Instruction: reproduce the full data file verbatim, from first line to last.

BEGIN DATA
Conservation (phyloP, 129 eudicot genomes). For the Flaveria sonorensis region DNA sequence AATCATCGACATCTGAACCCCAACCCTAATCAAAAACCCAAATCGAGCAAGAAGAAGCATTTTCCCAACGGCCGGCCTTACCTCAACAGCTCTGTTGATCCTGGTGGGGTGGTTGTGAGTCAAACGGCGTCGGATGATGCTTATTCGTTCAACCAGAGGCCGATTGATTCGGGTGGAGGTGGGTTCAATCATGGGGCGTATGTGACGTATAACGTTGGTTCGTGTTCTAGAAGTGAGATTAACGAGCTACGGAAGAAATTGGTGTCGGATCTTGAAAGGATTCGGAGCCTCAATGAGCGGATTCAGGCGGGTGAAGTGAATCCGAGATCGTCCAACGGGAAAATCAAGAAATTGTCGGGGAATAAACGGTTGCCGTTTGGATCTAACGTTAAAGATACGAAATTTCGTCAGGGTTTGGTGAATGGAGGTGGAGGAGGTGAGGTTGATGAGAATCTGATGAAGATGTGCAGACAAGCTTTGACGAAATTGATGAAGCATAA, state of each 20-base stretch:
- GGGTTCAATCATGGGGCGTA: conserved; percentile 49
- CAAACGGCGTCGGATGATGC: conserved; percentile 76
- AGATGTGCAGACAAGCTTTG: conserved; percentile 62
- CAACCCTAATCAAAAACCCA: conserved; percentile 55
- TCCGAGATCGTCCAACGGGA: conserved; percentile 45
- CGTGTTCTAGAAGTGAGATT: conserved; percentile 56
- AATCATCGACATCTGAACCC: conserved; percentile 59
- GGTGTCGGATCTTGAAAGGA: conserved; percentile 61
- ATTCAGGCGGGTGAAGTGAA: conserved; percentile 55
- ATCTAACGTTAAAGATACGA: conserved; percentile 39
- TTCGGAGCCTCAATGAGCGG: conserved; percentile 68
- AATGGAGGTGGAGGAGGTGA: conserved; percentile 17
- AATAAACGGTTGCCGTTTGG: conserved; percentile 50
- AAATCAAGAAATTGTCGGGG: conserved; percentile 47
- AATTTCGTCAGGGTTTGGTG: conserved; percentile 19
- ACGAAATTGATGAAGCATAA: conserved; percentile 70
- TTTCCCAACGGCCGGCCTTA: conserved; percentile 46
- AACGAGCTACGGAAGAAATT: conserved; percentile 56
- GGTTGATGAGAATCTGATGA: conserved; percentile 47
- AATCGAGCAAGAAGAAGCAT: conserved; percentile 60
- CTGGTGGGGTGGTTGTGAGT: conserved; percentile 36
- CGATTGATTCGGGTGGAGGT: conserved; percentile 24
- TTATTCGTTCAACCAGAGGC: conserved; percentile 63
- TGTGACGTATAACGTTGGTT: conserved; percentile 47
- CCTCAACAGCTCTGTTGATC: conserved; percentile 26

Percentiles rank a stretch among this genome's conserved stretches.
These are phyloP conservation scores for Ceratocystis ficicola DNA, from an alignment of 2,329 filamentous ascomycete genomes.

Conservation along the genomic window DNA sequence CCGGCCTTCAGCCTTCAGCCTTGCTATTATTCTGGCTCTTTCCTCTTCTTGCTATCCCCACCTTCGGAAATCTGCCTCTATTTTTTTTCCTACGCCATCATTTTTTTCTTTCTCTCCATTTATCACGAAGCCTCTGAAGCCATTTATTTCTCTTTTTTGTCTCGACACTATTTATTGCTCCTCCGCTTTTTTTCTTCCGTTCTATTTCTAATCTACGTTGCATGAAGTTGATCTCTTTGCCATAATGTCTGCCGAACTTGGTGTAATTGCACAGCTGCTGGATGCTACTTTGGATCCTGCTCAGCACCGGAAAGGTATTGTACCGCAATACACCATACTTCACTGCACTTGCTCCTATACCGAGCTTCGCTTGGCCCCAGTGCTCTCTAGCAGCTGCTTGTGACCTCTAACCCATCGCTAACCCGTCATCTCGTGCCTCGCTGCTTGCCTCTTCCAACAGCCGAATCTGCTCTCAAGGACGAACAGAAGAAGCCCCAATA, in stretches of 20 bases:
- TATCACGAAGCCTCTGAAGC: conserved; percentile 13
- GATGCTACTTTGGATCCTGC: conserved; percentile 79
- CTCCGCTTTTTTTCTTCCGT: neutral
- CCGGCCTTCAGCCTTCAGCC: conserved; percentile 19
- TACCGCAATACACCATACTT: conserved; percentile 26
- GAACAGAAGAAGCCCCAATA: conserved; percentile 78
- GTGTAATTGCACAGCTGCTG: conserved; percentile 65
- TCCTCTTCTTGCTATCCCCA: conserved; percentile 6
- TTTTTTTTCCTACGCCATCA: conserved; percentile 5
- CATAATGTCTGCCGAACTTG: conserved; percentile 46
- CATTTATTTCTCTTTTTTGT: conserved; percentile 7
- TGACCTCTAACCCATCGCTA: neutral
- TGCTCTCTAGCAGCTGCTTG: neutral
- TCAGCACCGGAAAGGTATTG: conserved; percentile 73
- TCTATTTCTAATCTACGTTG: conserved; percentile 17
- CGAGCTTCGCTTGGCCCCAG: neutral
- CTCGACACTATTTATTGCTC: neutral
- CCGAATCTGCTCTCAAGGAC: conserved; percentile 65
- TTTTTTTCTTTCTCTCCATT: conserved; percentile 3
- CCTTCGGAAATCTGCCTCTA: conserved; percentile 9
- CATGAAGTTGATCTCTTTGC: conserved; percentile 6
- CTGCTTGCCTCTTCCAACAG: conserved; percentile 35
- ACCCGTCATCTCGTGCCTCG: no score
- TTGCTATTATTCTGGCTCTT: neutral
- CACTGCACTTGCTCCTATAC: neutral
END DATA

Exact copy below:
Conservation (phyloP, 129 eudicot genomes). For the Flaveria sonorensis region DNA sequence AATCATCGACATCTGAACCCCAACCCTAATCAAAAACCCAAATCGAGCAAGAAGAAGCATTTTCCCAACGGCCGGCCTTACCTCAACAGCTCTGTTGATCCTGGTGGGGTGGTTGTGAGTCAAACGGCGTCGGATGATGCTTATTCGTTCAACCAGAGGCCGATTGATTCGGGTGGAGGTGGGTTCAATCATGGGGCGTATGTGACGTATAACGTTGGTTCGTGTTCTAGAAGTGAGATTAACGAGCTACGGAAGAAATTGGTGTCGGATCTTGAAAGGATTCGGAGCCTCAATGAGCGGATTCAGGCGGGTGAAGTGAATCCGAGATCGTCCAACGGGAAAATCAAGAAATTGTCGGGGAATAAACGGTTGCCGTTTGGATCTAACGTTAAAGATACGAAATTTCGTCAGGGTTTGGTGAATGGAGGTGGAGGAGGTGAGGTTGATGAGAATCTGATGAAGATGTGCAGACAAGCTTTGACGAAATTGATGAAGCATAA, state of each 20-base stretch:
- GGGTTCAATCATGGGGCGTA: conserved; percentile 49
- CAAACGGCGTCGGATGATGC: conserved; percentile 76
- AGATGTGCAGACAAGCTTTG: conserved; percentile 62
- CAACCCTAATCAAAAACCCA: conserved; percentile 55
- TCCGAGATCGTCCAACGGGA: conserved; percentile 45
- CGTGTTCTAGAAGTGAGATT: conserved; percentile 56
- AATCATCGACATCTGAACCC: conserved; percentile 59
- GGTGTCGGATCTTGAAAGGA: conserved; percentile 61
- ATTCAGGCGGGTGAAGTGAA: conserved; percentile 55
- ATCTAACGTTAAAGATACGA: conserved; percentile 39
- TTCGGAGCCTCAATGAGCGG: conserved; percentile 68
- AATGGAGGTGGAGGAGGTGA: conserved; percentile 17
- AATAAACGGTTGCCGTTTGG: conserved; percentile 50
- AAATCAAGAAATTGTCGGGG: conserved; percentile 47
- AATTTCGTCAGGGTTTGGTG: conserved; percentile 19
- ACGAAATTGATGAAGCATAA: conserved; percentile 70
- TTTCCCAACGGCCGGCCTTA: conserved; percentile 46
- AACGAGCTACGGAAGAAATT: conserved; percentile 56
- GGTTGATGAGAATCTGATGA: conserved; percentile 47
- AATCGAGCAAGAAGAAGCAT: conserved; percentile 60
- CTGGTGGGGTGGTTGTGAGT: conserved; percentile 36
- CGATTGATTCGGGTGGAGGT: conserved; percentile 24
- TTATTCGTTCAACCAGAGGC: conserved; percentile 63
- TGTGACGTATAACGTTGGTT: conserved; percentile 47
- CCTCAACAGCTCTGTTGATC: conserved; percentile 26

Percentiles rank a stretch among this genome's conserved stretches.
These are phyloP conservation scores for Ceratocystis ficicola DNA, from an alignment of 2,329 filamentous ascomycete genomes.

Conservation along the genomic window DNA sequence CCGGCCTTCAGCCTTCAGCCTTGCTATTATTCTGGCTCTTTCCTCTTCTTGCTATCCCCACCTTCGGAAATCTGCCTCTATTTTTTTTCCTACGCCATCATTTTTTTCTTTCTCTCCATTTATCACGAAGCCTCTGAAGCCATTTATTTCTCTTTTTTGTCTCGACACTATTTATTGCTCCTCCGCTTTTTTTCTTCCGTTCTATTTCTAATCTACGTTGCATGAAGTTGATCTCTTTGCCATAATGTCTGCCGAACTTGGTGTAATTGCACAGCTGCTGGATGCTACTTTGGATCCTGCTCAGCACCGGAAAGGTATTGTACCGCAATACACCATACTTCACTGCACTTGCTCCTATACCGAGCTTCGCTTGGCCCCAGTGCTCTCTAGCAGCTGCTTGTGACCTCTAACCCATCGCTAACCCGTCATCTCGTGCCTCGCTGCTTGCCTCTTCCAACAGCCGAATCTGCTCTCAAGGACGAACAGAAGAAGCCCCAATA, in stretches of 20 bases:
- TATCACGAAGCCTCTGAAGC: conserved; percentile 13
- GATGCTACTTTGGATCCTGC: conserved; percentile 79
- CTCCGCTTTTTTTCTTCCGT: neutral
- CCGGCCTTCAGCCTTCAGCC: conserved; percentile 19
- TACCGCAATACACCATACTT: conserved; percentile 26
- GAACAGAAGAAGCCCCAATA: conserved; percentile 78
- GTGTAATTGCACAGCTGCTG: conserved; percentile 65
- TCCTCTTCTTGCTATCCCCA: conserved; percentile 6
- TTTTTTTTCCTACGCCATCA: conserved; percentile 5
- CATAATGTCTGCCGAACTTG: conserved; percentile 46
- CATTTATTTCTCTTTTTTGT: conserved; percentile 7
- TGACCTCTAACCCATCGCTA: neutral
- TGCTCTCTAGCAGCTGCTTG: neutral
- TCAGCACCGGAAAGGTATTG: conserved; percentile 73
- TCTATTTCTAATCTACGTTG: conserved; percentile 17
- CGAGCTTCGCTTGGCCCCAG: neutral
- CTCGACACTATTTATTGCTC: neutral
- CCGAATCTGCTCTCAAGGAC: conserved; percentile 65
- TTTTTTTCTTTCTCTCCATT: conserved; percentile 3
- CCTTCGGAAATCTGCCTCTA: conserved; percentile 9
- CATGAAGTTGATCTCTTTGC: conserved; percentile 6
- CTGCTTGCCTCTTCCAACAG: conserved; percentile 35
- ACCCGTCATCTCGTGCCTCG: no score
- TTGCTATTATTCTGGCTCTT: neutral
- CACTGCACTTGCTCCTATAC: neutral